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This Thanksgiving, remember the Indigenous people who gave for others

Jingle Dress dancers are pictured during an event to raise awareness for HB116 in the Capitol rotunda in Salt Lake City on Tuesday, March 3, 2020. The bill would create a Murdered and Missing Indigenous Women and Girls Task Force.
Steve Griffin, Deseret News

As it is Native American Heritage month and Thanksgiving is approaching, I have a heightened awareness of my Navajo/Diné identity. Romanticized images of Pilgrims and Indians holding hands abound and children will recreate that mythical meal. Too often Native people are invisible, remembered only as we tell stories of Puritans and Pocahontas. So as some commemorate that harvest feast from 1621, and others join with family — not considering it “Thanksgiving,” but “giving thanks” — I ask that we look back and consider simple truths that acknowledge who were the stewards of the land on which we work, build and play, long before the Puritans arrived.

Here are three simple truth-tellings that I hope we, as Americans, understand about the lands we occupy:

  • Recognize what is truth and what is myth about Pilgrim/Indian relations, which should be referred to as Pilgrim/Wampanoag relations. We know the two groups came together to share a meal after the native Wampanoag taught the settlers how to plant corn, where to fish and how to survive harsh New England winters. The truth is their relationship was complicated. Many of the native tribes had already been decimated by smallpox and violence brought by European voyagers. Massasoit thought an alliance with the whites would help him in his conflicts with other tribes. He was wrong. By 1691, some estimate the population of Indigenous peoples had declined by 90%. And if you chose to commemorate the first Thanksgiving, be clear who the parties were: English refugees and Wampanoag. Indians are not a monolith, with over 500 distinctive tribes and at least 175 languages.
  • Understand that the concept of land “ownership” is a white construct, not an Indigenous one. Here in Utah, the land was occupied by a variety of Native peoples, most of who were nomadic which caused further confusion about land ownership. For example, the Utes spent summers in the mountains, where water and food were plentiful, then wintered by rivers in Provo and Duchesne. So a settler might find their winter camp unoccupied, erroneously assume no one lived there, and move into the camp. Native people saw the land as a gift that gave them life; they in turn tended the land, building a symbiotic relationship that continued with their posterity.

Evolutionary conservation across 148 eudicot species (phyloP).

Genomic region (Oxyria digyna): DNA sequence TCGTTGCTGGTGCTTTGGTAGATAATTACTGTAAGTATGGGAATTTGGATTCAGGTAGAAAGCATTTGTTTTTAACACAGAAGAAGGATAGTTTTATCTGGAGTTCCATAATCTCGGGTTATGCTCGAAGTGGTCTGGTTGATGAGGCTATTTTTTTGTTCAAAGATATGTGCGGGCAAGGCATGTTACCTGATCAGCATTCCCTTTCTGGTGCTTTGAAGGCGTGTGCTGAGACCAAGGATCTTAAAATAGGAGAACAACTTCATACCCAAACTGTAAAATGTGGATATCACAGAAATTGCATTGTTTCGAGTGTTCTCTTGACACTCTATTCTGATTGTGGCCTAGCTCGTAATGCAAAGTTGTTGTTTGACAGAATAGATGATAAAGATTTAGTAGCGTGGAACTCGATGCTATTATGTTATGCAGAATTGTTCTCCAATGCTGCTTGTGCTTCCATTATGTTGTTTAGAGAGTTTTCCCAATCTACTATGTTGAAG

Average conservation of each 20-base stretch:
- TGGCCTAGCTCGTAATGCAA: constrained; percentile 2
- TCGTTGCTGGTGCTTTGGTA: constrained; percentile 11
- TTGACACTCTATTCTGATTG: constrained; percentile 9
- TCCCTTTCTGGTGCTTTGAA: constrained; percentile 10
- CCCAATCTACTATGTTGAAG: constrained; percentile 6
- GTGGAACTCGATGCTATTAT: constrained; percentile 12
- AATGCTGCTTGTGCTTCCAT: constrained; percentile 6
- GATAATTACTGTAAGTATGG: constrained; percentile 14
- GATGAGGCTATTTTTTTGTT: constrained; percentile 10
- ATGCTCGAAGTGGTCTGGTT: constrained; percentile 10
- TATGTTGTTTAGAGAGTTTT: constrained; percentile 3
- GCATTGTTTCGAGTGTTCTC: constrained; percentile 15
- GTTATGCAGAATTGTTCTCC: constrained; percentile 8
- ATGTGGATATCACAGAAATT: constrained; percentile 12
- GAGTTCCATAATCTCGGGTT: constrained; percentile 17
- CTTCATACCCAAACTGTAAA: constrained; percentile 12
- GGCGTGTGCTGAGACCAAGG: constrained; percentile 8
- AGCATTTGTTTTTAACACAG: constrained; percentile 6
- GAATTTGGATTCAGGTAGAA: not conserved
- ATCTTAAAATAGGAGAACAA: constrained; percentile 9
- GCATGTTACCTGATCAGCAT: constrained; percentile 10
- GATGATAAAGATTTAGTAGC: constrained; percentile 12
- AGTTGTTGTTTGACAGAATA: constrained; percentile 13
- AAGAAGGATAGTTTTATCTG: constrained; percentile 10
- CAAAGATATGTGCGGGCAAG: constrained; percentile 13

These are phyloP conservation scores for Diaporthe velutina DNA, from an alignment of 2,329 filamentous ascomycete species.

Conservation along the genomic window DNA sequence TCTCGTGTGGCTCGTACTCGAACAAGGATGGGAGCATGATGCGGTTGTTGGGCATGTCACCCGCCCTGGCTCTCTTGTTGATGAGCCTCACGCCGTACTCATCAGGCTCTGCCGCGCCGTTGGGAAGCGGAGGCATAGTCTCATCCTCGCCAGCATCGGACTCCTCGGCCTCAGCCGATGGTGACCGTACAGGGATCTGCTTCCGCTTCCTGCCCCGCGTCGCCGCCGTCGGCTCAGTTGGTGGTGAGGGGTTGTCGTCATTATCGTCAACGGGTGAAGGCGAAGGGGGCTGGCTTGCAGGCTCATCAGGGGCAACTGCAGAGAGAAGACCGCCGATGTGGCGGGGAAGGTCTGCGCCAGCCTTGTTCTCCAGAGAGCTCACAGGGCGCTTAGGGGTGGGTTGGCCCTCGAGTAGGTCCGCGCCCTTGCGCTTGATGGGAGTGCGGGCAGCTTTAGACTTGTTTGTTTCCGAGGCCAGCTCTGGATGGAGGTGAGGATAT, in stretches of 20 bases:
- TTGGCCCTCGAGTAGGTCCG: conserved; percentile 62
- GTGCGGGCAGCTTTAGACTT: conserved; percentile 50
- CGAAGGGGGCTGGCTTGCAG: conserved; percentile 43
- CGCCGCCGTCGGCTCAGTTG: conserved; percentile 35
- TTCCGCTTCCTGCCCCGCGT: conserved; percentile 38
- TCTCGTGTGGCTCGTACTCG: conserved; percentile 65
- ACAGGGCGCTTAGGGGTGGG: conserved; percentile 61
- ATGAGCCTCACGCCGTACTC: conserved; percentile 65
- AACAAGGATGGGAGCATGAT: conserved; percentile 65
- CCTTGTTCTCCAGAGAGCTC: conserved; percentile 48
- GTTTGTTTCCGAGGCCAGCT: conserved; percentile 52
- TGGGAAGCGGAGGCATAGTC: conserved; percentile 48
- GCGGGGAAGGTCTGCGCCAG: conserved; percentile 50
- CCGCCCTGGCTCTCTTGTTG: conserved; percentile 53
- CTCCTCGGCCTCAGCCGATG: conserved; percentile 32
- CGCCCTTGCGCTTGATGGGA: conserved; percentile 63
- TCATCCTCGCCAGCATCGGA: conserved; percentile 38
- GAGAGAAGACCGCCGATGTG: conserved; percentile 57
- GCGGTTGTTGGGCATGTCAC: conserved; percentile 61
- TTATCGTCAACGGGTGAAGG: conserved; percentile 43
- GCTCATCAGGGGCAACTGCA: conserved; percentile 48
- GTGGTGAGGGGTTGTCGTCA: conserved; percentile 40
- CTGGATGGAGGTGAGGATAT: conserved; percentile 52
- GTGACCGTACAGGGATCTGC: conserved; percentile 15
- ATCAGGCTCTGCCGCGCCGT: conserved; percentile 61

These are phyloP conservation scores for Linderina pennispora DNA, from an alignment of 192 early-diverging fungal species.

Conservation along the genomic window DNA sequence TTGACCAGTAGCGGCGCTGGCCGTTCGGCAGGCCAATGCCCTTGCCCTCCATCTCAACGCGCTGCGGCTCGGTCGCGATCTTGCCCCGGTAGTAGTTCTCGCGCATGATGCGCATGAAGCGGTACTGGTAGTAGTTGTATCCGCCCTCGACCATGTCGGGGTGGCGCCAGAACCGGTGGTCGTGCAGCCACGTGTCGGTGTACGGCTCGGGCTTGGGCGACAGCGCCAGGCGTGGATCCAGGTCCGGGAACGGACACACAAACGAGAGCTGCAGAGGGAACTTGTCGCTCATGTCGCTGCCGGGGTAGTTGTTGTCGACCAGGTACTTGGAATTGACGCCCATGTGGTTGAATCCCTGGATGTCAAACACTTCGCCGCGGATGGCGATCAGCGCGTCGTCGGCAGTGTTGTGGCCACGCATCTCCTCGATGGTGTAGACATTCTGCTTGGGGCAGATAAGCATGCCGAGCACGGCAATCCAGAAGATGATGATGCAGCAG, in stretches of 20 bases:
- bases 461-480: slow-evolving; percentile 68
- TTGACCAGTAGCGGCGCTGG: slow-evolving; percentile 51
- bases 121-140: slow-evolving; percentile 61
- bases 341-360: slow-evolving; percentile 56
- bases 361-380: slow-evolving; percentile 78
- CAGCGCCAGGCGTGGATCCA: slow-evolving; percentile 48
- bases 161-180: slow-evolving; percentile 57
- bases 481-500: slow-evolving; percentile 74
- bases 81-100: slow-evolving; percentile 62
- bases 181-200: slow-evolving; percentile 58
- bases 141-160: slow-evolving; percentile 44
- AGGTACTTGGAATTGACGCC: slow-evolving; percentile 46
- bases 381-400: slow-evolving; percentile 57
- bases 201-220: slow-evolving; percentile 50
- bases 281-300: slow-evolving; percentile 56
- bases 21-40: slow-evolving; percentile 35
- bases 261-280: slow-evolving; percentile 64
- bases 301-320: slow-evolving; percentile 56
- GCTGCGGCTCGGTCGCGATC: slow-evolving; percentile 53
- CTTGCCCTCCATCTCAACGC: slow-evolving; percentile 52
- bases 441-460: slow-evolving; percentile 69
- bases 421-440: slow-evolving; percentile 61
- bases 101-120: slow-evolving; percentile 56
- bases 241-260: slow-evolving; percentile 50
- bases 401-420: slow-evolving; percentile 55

• Know that the lands that support your home, work, church and schools were once under the care and stewardship of one or more of Utah’s eight recognized tribes: Confederated Tribes of Goshute, Paiute Indian Tribe of Utah, San Juan Southern Paiute Tribe, Northwestern Band of Shoshone Nation, Skull Valley Band of Goshute, Ute Indian Tribe of the Uintah and Ouray Reservation, Ute Mountain Ute Tribe and the Navajo Nation.

Reflect on these truths and consider: how can you honor the land on which you reside? How can you be a good steward of the beautiful state in which you live? How can you show thankfulness to the land that has so freely offered its blessings to you?

To pay this respect, and bring awareness to the history, many people have begun offering a verbal or written “Land Acknowledgement.” This simple yet profound act asks each of us to recognize previous stewards of the land on which we now reside and provides an opportunity to teach our children to honor the sacred nature of the land. The National Museum of the American Indian uses this phrasing:

“We gratefully acknowledge the Native peoples on whose ancestral homelands we gather, as well as the diverse and vibrant Native communities who make their home here today.”

A white colleague of mine has this at the end of his emails: “BYU sits on the traditional homelands of the Ute, Paiute and Shoshone peoples.” Every time we communicate via email, I feel seen. I urge you to try some version of honoring the land and its preceding inhabitants in whatever way feels authentic.

I ask you to explore the truths presented here, and see how you can be part of a conversation that does not deny the lived experience of millions of Native people. Take a moment to learn the name of the tribe(s) who originally inhabited the land where you live. And as you honor the giving of thanks or a harvest feast, let your gratitude expand to remember the Indigenous people who gave their bounty for others — not just fish and corn, but their lands, and often their lives.

Brenda Beyal is a Navajo/Diné wife, mother and teacher. She resides in Mapleton and leads the Native American Curriculum Initiative for the BYU ARTS Partnership. Heather Sundahl is a writer and editor for the BYU ARTS Partnership, the Utah Women & Leadership Project, and historian for Exponent II. A previous version of this article was published by the BYU ARTS Partnership.